Exergaming has become a lucrative commodity for gyms and Nintendo in recent times but it can also be a nice addition to an arcade location. One company that is in the business of developing exergames is Electronic Sports and we have previously reported on Dogfight, a title by the company that combines an exercise bike with a flight simulator. Players turn the plane with handle bars located on their side and the game can be linked up with a second unit where players can duke it out head-to-head. The reason for this post on the game again is the company has released an updated version of the game (aptly named Dogfight V2 and yes we are a few months late on this) which includes at the very least an improved cabinet that looks much nicer than the first edition. Unfortunately the website doesn’t get into any details regarding the software and whether they updated that but the video I embedded below shows the UI from May 2009 which should be what they are using in V2. The game does make heavy use of online functionality and users can create profiles where you can earn ringtones in the game and have that sent to you. Overall, the concept behind the game is cool, it’s certainly something different and the exercise appeal behind it could make it something worth trying out in arcades. I have contacted the company as to whether or not these can be built with coin mechs or not and also how much a unit goes for. I will update this post when they get back to me and in the mean time you can see the latest version of the game in action below. After doing some research it appears that there are a couple of places in my state which already have the game so I will have to find some time to drop by and check the game out first hand.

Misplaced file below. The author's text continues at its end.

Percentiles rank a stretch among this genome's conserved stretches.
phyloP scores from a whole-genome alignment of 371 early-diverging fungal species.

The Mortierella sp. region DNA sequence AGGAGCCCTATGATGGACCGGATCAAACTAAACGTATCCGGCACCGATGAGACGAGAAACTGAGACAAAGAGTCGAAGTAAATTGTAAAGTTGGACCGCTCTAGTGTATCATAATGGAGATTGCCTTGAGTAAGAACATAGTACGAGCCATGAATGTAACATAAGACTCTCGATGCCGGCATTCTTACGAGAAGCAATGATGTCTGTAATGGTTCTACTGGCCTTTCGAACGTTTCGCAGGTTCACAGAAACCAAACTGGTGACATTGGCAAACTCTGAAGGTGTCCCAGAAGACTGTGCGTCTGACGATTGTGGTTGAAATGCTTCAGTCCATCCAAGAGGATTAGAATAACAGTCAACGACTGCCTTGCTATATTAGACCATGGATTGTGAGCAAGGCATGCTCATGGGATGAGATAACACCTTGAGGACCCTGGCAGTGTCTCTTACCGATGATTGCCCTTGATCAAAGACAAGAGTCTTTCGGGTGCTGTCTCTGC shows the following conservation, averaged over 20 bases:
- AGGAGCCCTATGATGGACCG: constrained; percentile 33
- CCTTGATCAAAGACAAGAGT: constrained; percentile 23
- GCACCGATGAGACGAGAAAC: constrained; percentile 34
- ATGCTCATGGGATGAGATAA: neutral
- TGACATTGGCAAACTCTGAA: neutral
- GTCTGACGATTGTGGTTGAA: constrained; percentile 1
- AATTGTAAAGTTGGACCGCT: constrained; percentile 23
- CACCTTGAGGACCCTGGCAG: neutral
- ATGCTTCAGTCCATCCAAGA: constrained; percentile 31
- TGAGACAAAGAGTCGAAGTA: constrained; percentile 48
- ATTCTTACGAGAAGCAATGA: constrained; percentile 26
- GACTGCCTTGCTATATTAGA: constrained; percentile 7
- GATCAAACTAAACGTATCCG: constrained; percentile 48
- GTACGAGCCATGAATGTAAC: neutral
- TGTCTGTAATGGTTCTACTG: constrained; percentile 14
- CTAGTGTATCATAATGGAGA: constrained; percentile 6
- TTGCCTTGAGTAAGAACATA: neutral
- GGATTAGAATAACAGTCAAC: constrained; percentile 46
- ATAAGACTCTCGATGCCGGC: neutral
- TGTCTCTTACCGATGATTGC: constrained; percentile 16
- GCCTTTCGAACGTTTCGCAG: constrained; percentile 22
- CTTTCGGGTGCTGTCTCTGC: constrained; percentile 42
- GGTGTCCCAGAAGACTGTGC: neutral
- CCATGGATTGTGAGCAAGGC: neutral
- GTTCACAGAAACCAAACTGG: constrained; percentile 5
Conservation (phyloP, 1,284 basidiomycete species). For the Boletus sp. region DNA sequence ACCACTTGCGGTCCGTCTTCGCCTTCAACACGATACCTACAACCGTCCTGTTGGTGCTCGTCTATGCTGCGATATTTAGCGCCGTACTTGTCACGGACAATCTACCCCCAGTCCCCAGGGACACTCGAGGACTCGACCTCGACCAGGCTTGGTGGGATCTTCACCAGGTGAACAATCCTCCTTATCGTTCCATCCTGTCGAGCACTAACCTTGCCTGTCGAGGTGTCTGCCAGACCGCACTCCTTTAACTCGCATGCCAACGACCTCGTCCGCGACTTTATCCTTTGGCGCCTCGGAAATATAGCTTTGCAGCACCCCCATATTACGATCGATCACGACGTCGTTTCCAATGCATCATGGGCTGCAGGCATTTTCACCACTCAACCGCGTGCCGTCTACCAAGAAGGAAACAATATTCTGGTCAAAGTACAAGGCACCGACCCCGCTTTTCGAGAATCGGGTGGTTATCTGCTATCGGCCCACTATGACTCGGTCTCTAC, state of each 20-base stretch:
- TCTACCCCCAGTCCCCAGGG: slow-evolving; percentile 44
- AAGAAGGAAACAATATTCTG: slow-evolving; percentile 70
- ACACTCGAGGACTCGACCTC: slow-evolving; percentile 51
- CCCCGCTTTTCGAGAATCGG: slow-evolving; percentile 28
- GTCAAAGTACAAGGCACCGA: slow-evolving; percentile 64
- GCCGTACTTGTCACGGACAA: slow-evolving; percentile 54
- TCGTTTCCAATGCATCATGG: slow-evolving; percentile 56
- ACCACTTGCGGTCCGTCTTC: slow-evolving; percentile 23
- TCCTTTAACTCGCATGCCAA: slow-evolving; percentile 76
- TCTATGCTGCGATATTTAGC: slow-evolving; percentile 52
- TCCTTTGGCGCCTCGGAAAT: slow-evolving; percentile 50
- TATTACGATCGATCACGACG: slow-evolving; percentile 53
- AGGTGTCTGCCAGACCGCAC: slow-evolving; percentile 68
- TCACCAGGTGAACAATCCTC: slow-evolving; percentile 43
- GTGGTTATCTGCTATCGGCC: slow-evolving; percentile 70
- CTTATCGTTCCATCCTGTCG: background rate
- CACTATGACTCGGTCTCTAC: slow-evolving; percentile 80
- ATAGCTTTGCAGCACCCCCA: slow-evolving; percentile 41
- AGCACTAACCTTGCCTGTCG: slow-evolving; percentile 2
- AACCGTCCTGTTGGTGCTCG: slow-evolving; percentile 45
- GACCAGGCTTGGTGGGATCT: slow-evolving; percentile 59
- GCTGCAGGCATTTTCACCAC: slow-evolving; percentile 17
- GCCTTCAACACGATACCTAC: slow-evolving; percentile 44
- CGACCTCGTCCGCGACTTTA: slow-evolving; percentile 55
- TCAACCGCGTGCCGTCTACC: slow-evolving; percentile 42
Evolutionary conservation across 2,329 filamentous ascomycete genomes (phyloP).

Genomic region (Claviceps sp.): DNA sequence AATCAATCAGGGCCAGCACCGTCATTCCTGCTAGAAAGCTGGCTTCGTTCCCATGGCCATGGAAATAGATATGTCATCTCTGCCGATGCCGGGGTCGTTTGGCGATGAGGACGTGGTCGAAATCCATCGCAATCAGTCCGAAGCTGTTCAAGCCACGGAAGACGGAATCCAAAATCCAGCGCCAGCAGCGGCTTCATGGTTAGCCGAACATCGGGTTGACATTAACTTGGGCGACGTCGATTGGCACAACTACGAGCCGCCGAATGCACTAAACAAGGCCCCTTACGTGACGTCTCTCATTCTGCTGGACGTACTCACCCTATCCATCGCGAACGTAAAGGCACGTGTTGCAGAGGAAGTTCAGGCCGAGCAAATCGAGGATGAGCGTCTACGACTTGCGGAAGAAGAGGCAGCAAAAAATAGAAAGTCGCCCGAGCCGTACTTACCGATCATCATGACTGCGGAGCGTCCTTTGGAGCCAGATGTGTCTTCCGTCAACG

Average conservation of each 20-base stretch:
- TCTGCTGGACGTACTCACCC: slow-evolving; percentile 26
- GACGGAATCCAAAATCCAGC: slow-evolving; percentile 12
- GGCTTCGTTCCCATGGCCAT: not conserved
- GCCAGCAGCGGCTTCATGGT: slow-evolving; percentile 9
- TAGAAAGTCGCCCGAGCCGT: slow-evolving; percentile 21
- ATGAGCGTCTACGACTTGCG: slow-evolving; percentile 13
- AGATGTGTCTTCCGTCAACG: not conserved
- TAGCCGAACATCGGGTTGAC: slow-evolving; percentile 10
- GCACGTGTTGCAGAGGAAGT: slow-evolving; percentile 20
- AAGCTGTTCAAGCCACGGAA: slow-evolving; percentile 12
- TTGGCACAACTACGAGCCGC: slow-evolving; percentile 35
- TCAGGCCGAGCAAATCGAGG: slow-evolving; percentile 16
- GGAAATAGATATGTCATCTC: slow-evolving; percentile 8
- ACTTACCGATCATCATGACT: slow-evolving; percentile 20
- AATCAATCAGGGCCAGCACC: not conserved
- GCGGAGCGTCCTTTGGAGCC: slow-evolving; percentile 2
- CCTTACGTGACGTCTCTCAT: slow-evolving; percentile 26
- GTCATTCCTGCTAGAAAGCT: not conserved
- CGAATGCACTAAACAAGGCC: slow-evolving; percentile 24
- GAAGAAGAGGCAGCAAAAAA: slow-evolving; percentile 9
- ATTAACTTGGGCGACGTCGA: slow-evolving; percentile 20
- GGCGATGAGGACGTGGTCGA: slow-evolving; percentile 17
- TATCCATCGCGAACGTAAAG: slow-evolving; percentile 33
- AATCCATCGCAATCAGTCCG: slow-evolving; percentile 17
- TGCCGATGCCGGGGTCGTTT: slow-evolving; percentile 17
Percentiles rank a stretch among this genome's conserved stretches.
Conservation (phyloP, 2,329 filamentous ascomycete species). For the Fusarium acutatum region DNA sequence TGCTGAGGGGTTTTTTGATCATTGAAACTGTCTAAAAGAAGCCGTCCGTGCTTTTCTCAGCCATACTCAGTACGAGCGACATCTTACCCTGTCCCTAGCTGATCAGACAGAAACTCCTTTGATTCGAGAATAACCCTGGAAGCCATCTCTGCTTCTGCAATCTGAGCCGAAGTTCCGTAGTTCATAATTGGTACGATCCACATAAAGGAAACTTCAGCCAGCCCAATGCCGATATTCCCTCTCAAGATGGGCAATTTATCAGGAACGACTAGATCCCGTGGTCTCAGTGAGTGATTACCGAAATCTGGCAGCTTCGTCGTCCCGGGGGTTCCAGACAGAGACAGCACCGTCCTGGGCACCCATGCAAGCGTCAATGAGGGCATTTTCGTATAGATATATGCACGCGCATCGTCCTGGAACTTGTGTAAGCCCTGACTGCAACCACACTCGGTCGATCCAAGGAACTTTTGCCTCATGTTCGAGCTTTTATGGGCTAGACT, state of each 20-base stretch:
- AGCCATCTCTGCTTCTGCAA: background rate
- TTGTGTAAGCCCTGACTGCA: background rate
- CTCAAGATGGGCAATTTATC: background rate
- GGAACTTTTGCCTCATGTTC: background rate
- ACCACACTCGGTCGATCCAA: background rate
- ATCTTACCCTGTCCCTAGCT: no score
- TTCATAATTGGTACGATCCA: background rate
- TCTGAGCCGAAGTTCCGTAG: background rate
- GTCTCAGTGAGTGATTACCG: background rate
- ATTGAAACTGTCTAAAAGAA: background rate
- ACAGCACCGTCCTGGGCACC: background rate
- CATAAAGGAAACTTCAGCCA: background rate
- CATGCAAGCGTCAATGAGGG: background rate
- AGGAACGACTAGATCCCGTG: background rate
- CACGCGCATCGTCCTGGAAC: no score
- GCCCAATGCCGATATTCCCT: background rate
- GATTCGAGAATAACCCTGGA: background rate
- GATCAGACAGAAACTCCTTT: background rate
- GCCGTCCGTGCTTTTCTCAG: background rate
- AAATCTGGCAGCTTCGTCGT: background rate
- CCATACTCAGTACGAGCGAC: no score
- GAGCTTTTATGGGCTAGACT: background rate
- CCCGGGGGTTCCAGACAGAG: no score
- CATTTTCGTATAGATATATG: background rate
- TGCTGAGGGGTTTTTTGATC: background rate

Posted tagged ‘exergaming’
While most of the exergaming attention has gone to the Nintendo Wii, arcades occasionally get the nod for promoting physical activity via gaming, as we read in this article on the Rocky Mount Telegram website. DDR gets most the attention in this article which is fine, but do remember that there are some other non-DDR alternatives to coin-op exergaming out there (see here and here for a little more on coin-op exergaming). One thing I just realized though is that these kind of articles never give much attention to games like air hockey either which can give you a small workout if you get into it.
I do think that if we saw more exergames in arcades it would be a good thing, if not just for the exercise it would be great to since we could expect these kind of games to include controls that are difficult to reproduce at home (or that provide more exercise than simply flicking your wrist). I have heard rumors since last year that some arcade developers were looking into the possiblities of exergaming in light of the Wii craze but we still haven’t heard anything about such projects yet but with AMOA next month and IAAPA in November maybe we will get a surprise.